Time was lost. She felt herself touching reality in various spaces and places. A discarded room, dust in the air, in between a smile and a smirk, she saw Madame Hucheloup giving her a small glass, to wake her up. It burned down her throat, but she couldn’t be sure, with the smoke up her lungs and the fire still breathing inside her throat. The smell oh dear lord the smell of burning powder, and burning ashes and human flesh and despair and -
She felt sick. She felt sore. She felt spent.
She opened her eyes.
Joly was kneeling in front of her, his hands rubbing her left trembling one, searching her face with anxious eyes. She could see beside him their table, and the spent glass of wine which had soaked up her game of cards. And his hat.
She could feel Madame Hucheloup standing at her back, her old and strong palms resting on her covered shoulders, huming besides her ears for her to come back
– to come back to them.
Joly’s eyes lighted up as he saw her watching him with more intent now.
“Ma douce, ma belle” he whispered, relief blooming in his voice, wishful thinking “Come back to us”
Musichetta felt doused in cold water.
Come back to us, he was saying, come back, doomed -
“Musichetta?” asked Joly, watching her face go blank.
And as he reached a hand up to her pale cheek, she flinched back into Madame Hucheloup, before slapping Joly with all her strenght.
The poor young man fell back on the floor, hard, holding his cheek in surprise. Madame Hucheloup gasped and stepped back.
Musichetta’s eyes were swimming again.
“How dare you” she rasped, her voice used and raw, but for the scream still lodged in her heart, a scream which would never leave her “How dare you ask me to come back to you when you will never come back to me”
She didn’t care. For once she didn’t care.
With Joly, still down with the force of the slap, Musichetta stood up, surprinsingly steady, gathered her wet cards, finished the wine at the bottom of her overturned glass, in a last salute! to those stupid stupid boys.
She walked purposefully to the entrance, barely stopping at the top of the stairs to thank Madame Hucheloup, before leaving, head held high and face set. Her eyes were not crying, not yet.
She would never come back there.
Madame Hucheloup was still trying to make sense of what she had just seen, from such a lovely sweet thing, to slap a loved-one just like that, out of nowhere.
“ The young girls of these days, my poor boy, and with such games, no wonder they become so folish...” she was lamenting.
Joly was up, standing by the table, a hand still resting on his red cheek.
“They are headstrong, Madame, and yet still susceptible, it’s the curse of our times” he replied.
Musichetta was a willful woman. But even he, who had been sharing his time with her for a year now, couldn’t make heads or tails of this – this madness. As he retrieved his hat from the table, he caught a flash of a card, turned face down, by the chair.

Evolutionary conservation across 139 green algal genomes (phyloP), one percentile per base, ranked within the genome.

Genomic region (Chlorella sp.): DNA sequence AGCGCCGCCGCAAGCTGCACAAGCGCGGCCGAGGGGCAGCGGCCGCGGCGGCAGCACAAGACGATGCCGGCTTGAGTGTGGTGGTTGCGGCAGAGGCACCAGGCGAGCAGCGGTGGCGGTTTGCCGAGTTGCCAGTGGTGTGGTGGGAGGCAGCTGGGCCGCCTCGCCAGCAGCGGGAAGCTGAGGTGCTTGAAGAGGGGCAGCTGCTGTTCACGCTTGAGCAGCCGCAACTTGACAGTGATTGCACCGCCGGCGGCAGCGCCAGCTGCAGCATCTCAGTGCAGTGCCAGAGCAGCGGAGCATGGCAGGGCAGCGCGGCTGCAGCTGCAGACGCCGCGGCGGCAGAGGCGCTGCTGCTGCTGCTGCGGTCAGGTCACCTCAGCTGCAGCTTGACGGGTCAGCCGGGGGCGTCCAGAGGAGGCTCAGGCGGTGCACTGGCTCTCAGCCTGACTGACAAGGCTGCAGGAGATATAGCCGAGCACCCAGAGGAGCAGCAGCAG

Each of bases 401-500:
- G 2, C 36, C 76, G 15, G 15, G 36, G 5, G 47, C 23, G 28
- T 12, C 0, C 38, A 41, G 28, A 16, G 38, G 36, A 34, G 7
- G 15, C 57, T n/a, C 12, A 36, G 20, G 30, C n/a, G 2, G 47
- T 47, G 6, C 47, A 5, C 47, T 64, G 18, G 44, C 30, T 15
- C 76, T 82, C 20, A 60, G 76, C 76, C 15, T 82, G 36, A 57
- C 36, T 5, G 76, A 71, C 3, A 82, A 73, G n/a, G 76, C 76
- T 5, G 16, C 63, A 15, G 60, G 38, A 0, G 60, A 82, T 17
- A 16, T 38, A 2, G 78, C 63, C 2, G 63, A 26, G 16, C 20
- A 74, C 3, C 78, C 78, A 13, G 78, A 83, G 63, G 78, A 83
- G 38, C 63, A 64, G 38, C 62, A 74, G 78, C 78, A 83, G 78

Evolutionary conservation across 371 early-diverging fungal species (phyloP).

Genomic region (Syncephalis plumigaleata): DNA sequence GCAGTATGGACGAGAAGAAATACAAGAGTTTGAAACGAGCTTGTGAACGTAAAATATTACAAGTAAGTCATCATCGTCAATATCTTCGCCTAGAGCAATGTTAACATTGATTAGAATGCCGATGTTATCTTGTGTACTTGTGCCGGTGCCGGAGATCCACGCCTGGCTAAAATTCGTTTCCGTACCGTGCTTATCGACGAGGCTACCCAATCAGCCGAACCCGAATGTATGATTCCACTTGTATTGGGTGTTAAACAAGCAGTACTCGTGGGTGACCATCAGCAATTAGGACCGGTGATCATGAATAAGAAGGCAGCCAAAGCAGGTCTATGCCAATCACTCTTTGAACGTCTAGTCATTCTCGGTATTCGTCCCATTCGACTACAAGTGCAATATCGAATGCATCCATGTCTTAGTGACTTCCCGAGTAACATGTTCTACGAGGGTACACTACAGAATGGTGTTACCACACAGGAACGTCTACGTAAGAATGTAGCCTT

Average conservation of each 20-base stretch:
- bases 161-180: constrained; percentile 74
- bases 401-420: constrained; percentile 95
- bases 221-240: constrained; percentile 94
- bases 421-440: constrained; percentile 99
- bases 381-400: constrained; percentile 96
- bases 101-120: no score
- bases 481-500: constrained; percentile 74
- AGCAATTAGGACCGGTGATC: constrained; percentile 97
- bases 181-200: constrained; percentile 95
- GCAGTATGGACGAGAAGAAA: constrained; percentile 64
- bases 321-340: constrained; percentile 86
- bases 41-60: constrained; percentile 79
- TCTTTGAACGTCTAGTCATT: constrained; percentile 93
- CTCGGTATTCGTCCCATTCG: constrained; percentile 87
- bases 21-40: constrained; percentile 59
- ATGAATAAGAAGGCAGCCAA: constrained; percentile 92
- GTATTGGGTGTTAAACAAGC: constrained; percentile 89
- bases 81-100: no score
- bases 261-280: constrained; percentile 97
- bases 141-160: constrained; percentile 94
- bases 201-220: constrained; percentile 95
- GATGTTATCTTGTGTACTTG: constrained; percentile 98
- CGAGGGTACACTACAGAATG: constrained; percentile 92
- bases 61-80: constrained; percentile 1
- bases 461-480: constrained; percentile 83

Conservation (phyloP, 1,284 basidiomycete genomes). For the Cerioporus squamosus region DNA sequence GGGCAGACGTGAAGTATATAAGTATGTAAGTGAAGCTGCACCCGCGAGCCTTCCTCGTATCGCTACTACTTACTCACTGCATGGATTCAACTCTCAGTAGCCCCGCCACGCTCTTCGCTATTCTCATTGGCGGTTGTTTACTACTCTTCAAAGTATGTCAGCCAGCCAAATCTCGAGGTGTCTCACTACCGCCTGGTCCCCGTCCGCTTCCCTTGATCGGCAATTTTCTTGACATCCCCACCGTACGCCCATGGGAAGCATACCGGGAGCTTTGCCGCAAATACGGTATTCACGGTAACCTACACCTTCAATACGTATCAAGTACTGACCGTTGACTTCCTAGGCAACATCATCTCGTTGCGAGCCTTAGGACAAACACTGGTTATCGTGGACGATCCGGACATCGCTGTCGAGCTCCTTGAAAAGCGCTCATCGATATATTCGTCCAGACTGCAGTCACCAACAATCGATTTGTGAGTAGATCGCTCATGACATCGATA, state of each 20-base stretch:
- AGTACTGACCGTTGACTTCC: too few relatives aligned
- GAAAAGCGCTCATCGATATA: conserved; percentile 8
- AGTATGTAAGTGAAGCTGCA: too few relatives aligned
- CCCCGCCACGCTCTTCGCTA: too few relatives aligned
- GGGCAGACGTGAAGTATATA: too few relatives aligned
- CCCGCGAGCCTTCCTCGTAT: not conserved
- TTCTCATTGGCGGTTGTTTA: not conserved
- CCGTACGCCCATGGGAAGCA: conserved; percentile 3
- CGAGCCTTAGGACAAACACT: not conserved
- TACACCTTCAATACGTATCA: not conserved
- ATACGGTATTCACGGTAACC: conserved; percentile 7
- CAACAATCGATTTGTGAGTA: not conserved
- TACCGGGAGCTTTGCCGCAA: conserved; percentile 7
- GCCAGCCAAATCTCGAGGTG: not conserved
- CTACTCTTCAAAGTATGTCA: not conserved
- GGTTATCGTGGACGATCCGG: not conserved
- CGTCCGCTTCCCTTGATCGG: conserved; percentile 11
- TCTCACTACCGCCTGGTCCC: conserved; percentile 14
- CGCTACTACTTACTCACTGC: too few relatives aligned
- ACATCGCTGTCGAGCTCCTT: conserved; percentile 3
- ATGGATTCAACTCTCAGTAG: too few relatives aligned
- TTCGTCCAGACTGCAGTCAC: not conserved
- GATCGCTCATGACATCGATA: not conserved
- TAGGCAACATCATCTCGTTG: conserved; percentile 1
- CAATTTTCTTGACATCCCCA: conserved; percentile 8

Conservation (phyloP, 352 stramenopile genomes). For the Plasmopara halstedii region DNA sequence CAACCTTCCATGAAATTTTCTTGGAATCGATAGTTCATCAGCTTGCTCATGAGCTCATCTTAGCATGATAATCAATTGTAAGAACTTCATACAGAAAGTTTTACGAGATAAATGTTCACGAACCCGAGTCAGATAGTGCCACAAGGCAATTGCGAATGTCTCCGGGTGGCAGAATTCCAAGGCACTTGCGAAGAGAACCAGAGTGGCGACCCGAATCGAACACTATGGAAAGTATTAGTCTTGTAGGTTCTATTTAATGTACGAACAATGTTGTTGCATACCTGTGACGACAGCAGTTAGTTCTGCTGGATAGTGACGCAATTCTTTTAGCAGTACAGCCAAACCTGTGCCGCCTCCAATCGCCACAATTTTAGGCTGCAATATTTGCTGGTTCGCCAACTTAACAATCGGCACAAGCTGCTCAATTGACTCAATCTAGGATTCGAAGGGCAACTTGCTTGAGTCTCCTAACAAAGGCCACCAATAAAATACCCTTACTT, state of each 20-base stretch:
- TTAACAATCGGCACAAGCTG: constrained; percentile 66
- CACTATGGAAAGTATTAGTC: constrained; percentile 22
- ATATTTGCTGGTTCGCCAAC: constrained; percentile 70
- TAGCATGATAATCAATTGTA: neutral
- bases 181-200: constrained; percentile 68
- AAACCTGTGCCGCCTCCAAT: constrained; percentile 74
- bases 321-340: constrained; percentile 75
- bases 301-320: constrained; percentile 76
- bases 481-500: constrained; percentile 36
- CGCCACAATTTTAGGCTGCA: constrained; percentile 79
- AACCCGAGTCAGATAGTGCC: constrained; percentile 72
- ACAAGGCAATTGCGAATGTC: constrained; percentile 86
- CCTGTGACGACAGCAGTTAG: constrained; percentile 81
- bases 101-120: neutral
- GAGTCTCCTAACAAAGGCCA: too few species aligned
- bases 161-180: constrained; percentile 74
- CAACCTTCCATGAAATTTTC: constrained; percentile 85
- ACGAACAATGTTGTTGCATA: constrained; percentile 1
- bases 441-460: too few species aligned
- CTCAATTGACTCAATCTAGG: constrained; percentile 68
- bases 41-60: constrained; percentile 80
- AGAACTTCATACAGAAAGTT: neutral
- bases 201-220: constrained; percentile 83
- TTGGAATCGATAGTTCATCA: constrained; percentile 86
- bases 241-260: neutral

He collected it with his handkerchief, quickly dismissing the soaked ten of spades to an inside pocket of his jacket. He would give it back to her, the next time they would see each other.
He offered Madame Hucheloup , for the form, to help clean the space. She, as any good business owner, refused with rough dignity, telling him to go after his sweetheart before she endangered herself any further in those dangerous Parisians streets. Who could leave such a young girl alone to walk around in such a neighboorhood . Even more so after causing such a scene.
Joly didn’t follow Musichetta.
He decided, with a sight, to go to the Musain. She was a charming young woman capable of being terrible after all. They would get over it, as they had before.
He tapped his pocket with his cane and went away.
Musichetta went to her bedroom, discarding in a locked cupboard the cards.
And the Fool, even hidden, kept on smiling.
Three days later, at the Corinthe.
In the angle opposite Grantaire, Joly and Bahorel were playing dominoes, and talking of love.
“You are in luck, that you are,” Joly was saying. “You have a mistress who is always laughing.”
“That is a fault of hers,” returned Bahorel. “One’s mistress does wrong to laugh. That encourages one to deceive her. To see her gay removes your remorse; if you see her sad, your conscience pricks you.”
“Ingrate! a woman who laughs is such a good thing! And you never quarrel!”
“That is because of the treaty which we have made. On forming our little Holy Alliance we assigned ourselves each our frontier, which we never cross. What is situated on the side of winter belongs to Vaud, on the side of the wind to Gex. Hence the peace.”
“Peace is happiness digesting.”
“And you, Jolllly, where do you stand in your entanglement with Mamselle—you know whom I mean?”
“She sulks at me with cruel patience.”
“Yet you are a lover to soften the heart with gauntness.”
“In your place, I would let her alone.”
“That is easy enough to say.”
“And to do. Is not her name Musichetta?”
“Yes. Ah! my poor Bahorel, she is a superb girl, very literary, with tiny feet, little hands, she dresses well, and is white and dimpled, with the eyes of a fortune-teller.
And Musichetta was crying.
(Do not tempt the cards, unless you are willing to face their truths.)